There are two things you need to know about the Spirit of God who lives within you. First, that the Spirit supports you in your weaknesses. And second, that he mediates with the Father on your behalf. Because the Spirit's ministry to us is to help us become more like Christ, he will remind us if we ask him to help us in our areas of weakness. By asking him each day to help you be aware of those situations where you can quickly go off the rails as a father will make a huge difference. And you will notice he will.
Four | Seek and model forgiveness
Your ego is your enemy. Asking forgiveness means that you have to admit to the one you wronged that you failed. Arrogance keeps us from admitting failure and is overly concerned about being interpreted as weak in your failure. Ironically, that's not how others perceive us when we ask for forgiveness. They see the courage to ask forgiveness as an act of strength and humility. An action of a father who wants to change and grow. In the egoless transaction of asking for and receiving forgiveness, relationships are healed, understanding increases, and the Spirit is overjoyed. Never underestimate the power of confession and forgiveness. Some of the great moments of fatherhood are found in the moments we seek our children's forgiveness. While this is hard, there are few actions more healing than admitting our failure to them and seeking it from God with them.
Five | Plan to be a better father
Healthy relationships, marriages, and families don't happen by accident. They happen because you're intentional. Here are the essential questions. What is your plan to grow your family as a father this year? Just as important, what is your plan to improve yourself as a father? Include with this, what goals have you set for your family and role as a father? How will you remind yourself of those goals so that they don't get lost in the busyness of life? What other men have you shared your plan with who can encourage you and pray for you? These are essential questions, and most fathers never consider them. Remember you can either live intentionally or accidentally. Don't settle for the odds of an accidental life but for the success of an intentional life—so determine a plan.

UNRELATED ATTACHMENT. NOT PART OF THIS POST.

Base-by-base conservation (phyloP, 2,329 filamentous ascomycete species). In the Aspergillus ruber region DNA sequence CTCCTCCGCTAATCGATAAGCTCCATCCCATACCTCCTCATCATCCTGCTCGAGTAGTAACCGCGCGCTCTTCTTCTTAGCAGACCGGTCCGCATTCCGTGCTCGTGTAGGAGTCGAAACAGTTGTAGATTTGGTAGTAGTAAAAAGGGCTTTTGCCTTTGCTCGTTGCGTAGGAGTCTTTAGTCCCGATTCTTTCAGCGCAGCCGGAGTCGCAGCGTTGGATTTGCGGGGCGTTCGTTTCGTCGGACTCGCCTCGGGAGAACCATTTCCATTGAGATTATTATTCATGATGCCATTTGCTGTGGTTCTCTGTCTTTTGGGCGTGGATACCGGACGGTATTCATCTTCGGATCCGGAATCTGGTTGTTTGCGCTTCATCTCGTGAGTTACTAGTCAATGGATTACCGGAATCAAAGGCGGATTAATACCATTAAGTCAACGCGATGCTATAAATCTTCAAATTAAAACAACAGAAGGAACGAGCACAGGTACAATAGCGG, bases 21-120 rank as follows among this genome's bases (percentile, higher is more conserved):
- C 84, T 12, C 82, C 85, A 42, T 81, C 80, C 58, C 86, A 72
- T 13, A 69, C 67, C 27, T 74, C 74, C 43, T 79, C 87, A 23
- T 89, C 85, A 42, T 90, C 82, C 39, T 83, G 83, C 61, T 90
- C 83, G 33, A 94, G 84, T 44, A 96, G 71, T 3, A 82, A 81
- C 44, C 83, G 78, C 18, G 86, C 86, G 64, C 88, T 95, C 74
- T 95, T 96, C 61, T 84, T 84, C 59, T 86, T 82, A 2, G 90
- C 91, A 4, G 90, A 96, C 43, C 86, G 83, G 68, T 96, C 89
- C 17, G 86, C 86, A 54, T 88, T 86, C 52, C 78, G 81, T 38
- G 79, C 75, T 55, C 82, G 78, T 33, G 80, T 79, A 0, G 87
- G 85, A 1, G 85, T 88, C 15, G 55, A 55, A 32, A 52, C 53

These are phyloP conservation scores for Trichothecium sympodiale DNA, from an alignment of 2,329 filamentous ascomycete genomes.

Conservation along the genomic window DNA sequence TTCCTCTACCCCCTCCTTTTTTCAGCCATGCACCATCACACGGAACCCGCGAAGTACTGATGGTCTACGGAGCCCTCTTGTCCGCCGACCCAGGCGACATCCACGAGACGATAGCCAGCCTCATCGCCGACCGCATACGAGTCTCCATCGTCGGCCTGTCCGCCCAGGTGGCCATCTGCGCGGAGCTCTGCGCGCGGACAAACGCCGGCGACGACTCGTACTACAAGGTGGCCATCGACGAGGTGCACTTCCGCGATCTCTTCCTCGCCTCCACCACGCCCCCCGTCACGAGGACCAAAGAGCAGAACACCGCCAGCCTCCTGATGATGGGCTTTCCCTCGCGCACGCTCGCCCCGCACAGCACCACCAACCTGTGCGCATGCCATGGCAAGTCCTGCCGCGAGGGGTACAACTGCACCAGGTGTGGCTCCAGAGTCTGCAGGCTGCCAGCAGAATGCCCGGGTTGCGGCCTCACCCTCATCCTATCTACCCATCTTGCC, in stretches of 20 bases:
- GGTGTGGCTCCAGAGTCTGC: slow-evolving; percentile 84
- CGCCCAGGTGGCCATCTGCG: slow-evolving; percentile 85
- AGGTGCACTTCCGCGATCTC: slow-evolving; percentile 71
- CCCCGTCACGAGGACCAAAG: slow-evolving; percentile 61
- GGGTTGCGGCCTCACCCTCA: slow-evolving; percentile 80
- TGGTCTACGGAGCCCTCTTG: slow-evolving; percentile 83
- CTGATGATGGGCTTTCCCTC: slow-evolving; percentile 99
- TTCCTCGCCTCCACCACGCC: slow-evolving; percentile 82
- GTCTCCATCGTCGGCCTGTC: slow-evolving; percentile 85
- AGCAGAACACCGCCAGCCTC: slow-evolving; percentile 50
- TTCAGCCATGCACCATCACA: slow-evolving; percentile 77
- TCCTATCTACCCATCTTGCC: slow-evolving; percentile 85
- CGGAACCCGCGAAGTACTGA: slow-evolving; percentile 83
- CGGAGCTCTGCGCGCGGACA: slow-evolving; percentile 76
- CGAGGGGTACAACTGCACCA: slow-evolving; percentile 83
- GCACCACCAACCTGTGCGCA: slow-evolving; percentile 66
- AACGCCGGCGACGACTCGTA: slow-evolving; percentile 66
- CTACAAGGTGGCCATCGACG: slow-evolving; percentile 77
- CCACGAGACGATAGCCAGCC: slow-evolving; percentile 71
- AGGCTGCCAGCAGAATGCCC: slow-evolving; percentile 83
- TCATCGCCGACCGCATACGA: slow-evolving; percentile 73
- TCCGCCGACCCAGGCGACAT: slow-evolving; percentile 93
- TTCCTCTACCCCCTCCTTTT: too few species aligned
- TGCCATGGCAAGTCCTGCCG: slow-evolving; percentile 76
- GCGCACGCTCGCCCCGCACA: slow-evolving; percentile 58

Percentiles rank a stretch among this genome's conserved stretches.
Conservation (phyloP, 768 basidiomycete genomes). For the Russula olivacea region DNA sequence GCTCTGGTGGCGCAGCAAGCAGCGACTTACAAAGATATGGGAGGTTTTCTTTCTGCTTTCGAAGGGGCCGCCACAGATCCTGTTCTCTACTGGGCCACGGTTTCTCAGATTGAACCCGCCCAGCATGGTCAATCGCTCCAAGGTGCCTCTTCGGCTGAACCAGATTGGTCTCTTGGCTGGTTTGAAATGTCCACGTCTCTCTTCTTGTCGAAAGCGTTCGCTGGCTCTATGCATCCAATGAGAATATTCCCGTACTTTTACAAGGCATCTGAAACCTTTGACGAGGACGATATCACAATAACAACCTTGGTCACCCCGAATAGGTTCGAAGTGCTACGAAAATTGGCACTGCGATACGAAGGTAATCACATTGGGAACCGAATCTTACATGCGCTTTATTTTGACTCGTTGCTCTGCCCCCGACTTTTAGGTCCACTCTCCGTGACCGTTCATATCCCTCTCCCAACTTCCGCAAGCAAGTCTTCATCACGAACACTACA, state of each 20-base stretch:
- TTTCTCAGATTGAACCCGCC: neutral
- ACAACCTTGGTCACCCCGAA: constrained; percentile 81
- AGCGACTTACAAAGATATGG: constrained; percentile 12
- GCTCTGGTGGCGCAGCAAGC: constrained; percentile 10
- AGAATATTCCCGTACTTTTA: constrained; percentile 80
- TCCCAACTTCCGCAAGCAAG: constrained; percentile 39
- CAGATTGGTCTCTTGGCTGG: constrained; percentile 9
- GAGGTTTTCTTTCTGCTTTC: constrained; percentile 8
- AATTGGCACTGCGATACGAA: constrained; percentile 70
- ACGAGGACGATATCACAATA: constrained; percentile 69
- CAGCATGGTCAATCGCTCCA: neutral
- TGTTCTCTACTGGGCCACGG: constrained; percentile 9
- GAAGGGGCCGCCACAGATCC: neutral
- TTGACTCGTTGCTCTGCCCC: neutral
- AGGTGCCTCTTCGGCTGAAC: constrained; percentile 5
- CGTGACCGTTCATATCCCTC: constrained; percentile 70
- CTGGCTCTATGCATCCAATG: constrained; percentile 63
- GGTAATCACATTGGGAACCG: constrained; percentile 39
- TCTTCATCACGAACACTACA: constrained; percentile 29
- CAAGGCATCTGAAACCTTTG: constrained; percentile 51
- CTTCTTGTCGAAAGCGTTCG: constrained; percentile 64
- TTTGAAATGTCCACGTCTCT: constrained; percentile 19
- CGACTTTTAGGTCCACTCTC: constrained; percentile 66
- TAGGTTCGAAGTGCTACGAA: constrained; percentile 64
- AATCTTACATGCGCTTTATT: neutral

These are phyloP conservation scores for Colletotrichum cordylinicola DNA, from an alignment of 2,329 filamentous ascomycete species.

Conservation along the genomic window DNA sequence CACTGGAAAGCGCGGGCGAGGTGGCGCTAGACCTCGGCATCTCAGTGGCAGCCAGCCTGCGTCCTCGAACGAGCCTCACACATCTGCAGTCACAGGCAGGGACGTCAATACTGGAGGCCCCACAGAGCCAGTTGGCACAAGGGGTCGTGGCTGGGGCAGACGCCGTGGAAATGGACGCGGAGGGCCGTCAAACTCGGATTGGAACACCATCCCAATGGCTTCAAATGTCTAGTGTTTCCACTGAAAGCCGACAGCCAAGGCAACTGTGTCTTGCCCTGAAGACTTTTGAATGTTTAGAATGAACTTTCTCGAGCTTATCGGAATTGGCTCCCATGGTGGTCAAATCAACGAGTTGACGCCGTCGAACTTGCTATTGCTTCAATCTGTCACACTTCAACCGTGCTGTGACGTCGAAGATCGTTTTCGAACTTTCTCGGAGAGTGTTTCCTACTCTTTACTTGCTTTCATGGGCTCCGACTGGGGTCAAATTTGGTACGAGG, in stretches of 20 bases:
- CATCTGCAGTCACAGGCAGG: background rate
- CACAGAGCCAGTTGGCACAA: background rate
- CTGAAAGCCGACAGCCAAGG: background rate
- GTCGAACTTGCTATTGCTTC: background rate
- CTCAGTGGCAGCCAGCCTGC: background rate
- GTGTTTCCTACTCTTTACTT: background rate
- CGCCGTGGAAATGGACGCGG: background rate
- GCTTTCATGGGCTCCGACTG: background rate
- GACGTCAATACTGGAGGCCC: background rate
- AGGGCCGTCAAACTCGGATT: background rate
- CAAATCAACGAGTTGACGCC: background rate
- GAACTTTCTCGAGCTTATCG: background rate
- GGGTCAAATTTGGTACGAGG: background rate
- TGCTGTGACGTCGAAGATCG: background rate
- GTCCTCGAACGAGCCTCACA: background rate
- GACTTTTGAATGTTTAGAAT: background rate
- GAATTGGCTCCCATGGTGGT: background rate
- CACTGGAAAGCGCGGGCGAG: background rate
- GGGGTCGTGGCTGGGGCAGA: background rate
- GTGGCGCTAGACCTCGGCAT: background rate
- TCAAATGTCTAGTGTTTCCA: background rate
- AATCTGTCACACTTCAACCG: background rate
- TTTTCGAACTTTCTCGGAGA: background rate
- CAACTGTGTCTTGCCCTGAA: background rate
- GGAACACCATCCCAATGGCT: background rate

And if you have failed remember these words of Theodore Roosevelt:
"It is not the critic who counts; not the man who points out how the strong man stumbles, or where the doer of deeds could have done them better. The credit belongs to the man who is actually in the arena, whose face is marred by dust and sweat and blood; who strives valiantly; who errs, who comes short again and again, because there is no effort without error and shortcoming; but who does actually strive to do the deeds; who knows great enthusiasms, the great devotions; who spends himself in a worthy cause; who at the best knows in the end the triumph of high achievement, and who at the worst, if he fails, at least fails while daring greatly, so that his place shall never be with those cold and timid souls who neither know victory nor defeat."
Get up, dust off, get back into the fight.
Vince Miller is a speaker, author, and mentor to men. He is an authentic and transparent leader who loves to communicate to audiences on the topics of mentorship, fathering, leadership and manhood. He has authored 16 books and small group curriculum for men and is the primary content creator of all Resolute materials. Contact Vince Miller here. His newest book is Thirty Virtues That Build A Man.